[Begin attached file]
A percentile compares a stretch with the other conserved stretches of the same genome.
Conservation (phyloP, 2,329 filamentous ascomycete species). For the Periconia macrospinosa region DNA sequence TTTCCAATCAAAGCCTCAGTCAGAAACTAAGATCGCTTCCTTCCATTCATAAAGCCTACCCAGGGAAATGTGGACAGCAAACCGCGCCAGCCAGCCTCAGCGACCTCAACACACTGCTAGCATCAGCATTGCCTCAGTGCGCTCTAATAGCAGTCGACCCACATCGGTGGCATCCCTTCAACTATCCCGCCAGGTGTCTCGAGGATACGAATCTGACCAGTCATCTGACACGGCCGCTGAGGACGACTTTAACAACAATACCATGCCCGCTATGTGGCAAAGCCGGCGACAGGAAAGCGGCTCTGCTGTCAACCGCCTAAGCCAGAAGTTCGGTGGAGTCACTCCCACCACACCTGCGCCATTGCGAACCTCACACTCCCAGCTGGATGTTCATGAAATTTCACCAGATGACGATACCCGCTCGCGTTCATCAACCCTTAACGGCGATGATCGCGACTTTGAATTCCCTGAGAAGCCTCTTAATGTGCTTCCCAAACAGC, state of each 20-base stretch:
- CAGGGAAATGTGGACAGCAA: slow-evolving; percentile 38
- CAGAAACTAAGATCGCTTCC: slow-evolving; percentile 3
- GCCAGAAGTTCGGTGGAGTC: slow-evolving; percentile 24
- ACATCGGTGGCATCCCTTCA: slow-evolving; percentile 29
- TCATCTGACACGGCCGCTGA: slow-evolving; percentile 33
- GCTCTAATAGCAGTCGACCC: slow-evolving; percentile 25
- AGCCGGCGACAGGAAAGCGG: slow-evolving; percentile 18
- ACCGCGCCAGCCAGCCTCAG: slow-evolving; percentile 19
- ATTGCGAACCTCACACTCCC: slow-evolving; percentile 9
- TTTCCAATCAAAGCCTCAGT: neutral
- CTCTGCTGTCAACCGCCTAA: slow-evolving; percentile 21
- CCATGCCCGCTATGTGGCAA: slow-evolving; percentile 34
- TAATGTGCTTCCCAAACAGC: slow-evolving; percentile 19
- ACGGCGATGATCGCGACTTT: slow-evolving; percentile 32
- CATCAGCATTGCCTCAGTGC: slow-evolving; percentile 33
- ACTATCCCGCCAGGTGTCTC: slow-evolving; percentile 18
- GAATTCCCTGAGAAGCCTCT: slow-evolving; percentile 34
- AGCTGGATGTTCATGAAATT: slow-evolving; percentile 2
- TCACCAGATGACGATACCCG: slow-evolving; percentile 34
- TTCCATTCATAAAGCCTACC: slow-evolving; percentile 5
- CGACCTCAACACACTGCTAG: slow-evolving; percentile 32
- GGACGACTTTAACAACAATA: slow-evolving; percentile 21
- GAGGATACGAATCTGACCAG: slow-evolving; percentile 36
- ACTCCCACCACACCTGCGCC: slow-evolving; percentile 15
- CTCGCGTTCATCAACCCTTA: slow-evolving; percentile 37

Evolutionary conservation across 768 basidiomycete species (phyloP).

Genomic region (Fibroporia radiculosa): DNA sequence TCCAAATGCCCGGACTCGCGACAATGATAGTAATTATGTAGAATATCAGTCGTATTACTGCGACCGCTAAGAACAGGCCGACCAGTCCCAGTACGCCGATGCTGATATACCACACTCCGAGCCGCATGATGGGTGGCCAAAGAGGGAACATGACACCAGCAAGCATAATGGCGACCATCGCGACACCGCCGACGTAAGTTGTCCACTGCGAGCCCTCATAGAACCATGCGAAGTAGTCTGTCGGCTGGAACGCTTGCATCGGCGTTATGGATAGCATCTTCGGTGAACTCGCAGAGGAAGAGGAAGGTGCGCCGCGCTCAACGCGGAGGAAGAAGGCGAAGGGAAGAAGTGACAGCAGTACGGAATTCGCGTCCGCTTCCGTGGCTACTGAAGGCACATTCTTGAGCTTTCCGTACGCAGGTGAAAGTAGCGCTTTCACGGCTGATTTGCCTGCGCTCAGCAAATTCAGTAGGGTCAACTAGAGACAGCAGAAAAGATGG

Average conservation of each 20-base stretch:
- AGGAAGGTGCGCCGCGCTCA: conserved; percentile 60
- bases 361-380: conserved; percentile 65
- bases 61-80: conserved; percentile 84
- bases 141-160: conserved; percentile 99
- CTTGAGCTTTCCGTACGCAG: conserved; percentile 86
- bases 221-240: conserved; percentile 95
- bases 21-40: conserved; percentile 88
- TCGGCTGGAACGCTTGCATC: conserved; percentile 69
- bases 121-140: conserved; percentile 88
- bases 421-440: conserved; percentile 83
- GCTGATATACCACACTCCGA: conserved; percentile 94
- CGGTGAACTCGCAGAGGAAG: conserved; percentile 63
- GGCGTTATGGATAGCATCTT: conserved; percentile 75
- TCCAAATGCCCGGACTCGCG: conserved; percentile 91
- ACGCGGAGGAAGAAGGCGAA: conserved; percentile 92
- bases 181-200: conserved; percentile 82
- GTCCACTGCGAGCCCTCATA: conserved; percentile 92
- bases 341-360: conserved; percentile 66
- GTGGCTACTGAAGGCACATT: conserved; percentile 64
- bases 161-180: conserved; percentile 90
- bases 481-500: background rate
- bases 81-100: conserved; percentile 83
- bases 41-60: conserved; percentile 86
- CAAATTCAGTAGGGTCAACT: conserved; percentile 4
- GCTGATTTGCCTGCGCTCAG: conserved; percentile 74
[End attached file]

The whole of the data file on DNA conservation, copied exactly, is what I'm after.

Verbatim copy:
A percentile compares a stretch with the other conserved stretches of the same genome.
Conservation (phyloP, 2,329 filamentous ascomycete species). For the Periconia macrospinosa region DNA sequence TTTCCAATCAAAGCCTCAGTCAGAAACTAAGATCGCTTCCTTCCATTCATAAAGCCTACCCAGGGAAATGTGGACAGCAAACCGCGCCAGCCAGCCTCAGCGACCTCAACACACTGCTAGCATCAGCATTGCCTCAGTGCGCTCTAATAGCAGTCGACCCACATCGGTGGCATCCCTTCAACTATCCCGCCAGGTGTCTCGAGGATACGAATCTGACCAGTCATCTGACACGGCCGCTGAGGACGACTTTAACAACAATACCATGCCCGCTATGTGGCAAAGCCGGCGACAGGAAAGCGGCTCTGCTGTCAACCGCCTAAGCCAGAAGTTCGGTGGAGTCACTCCCACCACACCTGCGCCATTGCGAACCTCACACTCCCAGCTGGATGTTCATGAAATTTCACCAGATGACGATACCCGCTCGCGTTCATCAACCCTTAACGGCGATGATCGCGACTTTGAATTCCCTGAGAAGCCTCTTAATGTGCTTCCCAAACAGC, state of each 20-base stretch:
- CAGGGAAATGTGGACAGCAA: slow-evolving; percentile 38
- CAGAAACTAAGATCGCTTCC: slow-evolving; percentile 3
- GCCAGAAGTTCGGTGGAGTC: slow-evolving; percentile 24
- ACATCGGTGGCATCCCTTCA: slow-evolving; percentile 29
- TCATCTGACACGGCCGCTGA: slow-evolving; percentile 33
- GCTCTAATAGCAGTCGACCC: slow-evolving; percentile 25
- AGCCGGCGACAGGAAAGCGG: slow-evolving; percentile 18
- ACCGCGCCAGCCAGCCTCAG: slow-evolving; percentile 19
- ATTGCGAACCTCACACTCCC: slow-evolving; percentile 9
- TTTCCAATCAAAGCCTCAGT: neutral
- CTCTGCTGTCAACCGCCTAA: slow-evolving; percentile 21
- CCATGCCCGCTATGTGGCAA: slow-evolving; percentile 34
- TAATGTGCTTCCCAAACAGC: slow-evolving; percentile 19
- ACGGCGATGATCGCGACTTT: slow-evolving; percentile 32
- CATCAGCATTGCCTCAGTGC: slow-evolving; percentile 33
- ACTATCCCGCCAGGTGTCTC: slow-evolving; percentile 18
- GAATTCCCTGAGAAGCCTCT: slow-evolving; percentile 34
- AGCTGGATGTTCATGAAATT: slow-evolving; percentile 2
- TCACCAGATGACGATACCCG: slow-evolving; percentile 34
- TTCCATTCATAAAGCCTACC: slow-evolving; percentile 5
- CGACCTCAACACACTGCTAG: slow-evolving; percentile 32
- GGACGACTTTAACAACAATA: slow-evolving; percentile 21
- GAGGATACGAATCTGACCAG: slow-evolving; percentile 36
- ACTCCCACCACACCTGCGCC: slow-evolving; percentile 15
- CTCGCGTTCATCAACCCTTA: slow-evolving; percentile 37

Evolutionary conservation across 768 basidiomycete species (phyloP).

Genomic region (Fibroporia radiculosa): DNA sequence TCCAAATGCCCGGACTCGCGACAATGATAGTAATTATGTAGAATATCAGTCGTATTACTGCGACCGCTAAGAACAGGCCGACCAGTCCCAGTACGCCGATGCTGATATACCACACTCCGAGCCGCATGATGGGTGGCCAAAGAGGGAACATGACACCAGCAAGCATAATGGCGACCATCGCGACACCGCCGACGTAAGTTGTCCACTGCGAGCCCTCATAGAACCATGCGAAGTAGTCTGTCGGCTGGAACGCTTGCATCGGCGTTATGGATAGCATCTTCGGTGAACTCGCAGAGGAAGAGGAAGGTGCGCCGCGCTCAACGCGGAGGAAGAAGGCGAAGGGAAGAAGTGACAGCAGTACGGAATTCGCGTCCGCTTCCGTGGCTACTGAAGGCACATTCTTGAGCTTTCCGTACGCAGGTGAAAGTAGCGCTTTCACGGCTGATTTGCCTGCGCTCAGCAAATTCAGTAGGGTCAACTAGAGACAGCAGAAAAGATGG

Average conservation of each 20-base stretch:
- AGGAAGGTGCGCCGCGCTCA: conserved; percentile 60
- bases 361-380: conserved; percentile 65
- bases 61-80: conserved; percentile 84
- bases 141-160: conserved; percentile 99
- CTTGAGCTTTCCGTACGCAG: conserved; percentile 86
- bases 221-240: conserved; percentile 95
- bases 21-40: conserved; percentile 88
- TCGGCTGGAACGCTTGCATC: conserved; percentile 69
- bases 121-140: conserved; percentile 88
- bases 421-440: conserved; percentile 83
- GCTGATATACCACACTCCGA: conserved; percentile 94
- CGGTGAACTCGCAGAGGAAG: conserved; percentile 63
- GGCGTTATGGATAGCATCTT: conserved; percentile 75
- TCCAAATGCCCGGACTCGCG: conserved; percentile 91
- ACGCGGAGGAAGAAGGCGAA: conserved; percentile 92
- bases 181-200: conserved; percentile 82
- GTCCACTGCGAGCCCTCATA: conserved; percentile 92
- bases 341-360: conserved; percentile 66
- GTGGCTACTGAAGGCACATT: conserved; percentile 64
- bases 161-180: conserved; percentile 90
- bases 481-500: background rate
- bases 81-100: conserved; percentile 83
- bases 41-60: conserved; percentile 86
- CAAATTCAGTAGGGTCAACT: conserved; percentile 4
- GCTGATTTGCCTGCGCTCAG: conserved; percentile 74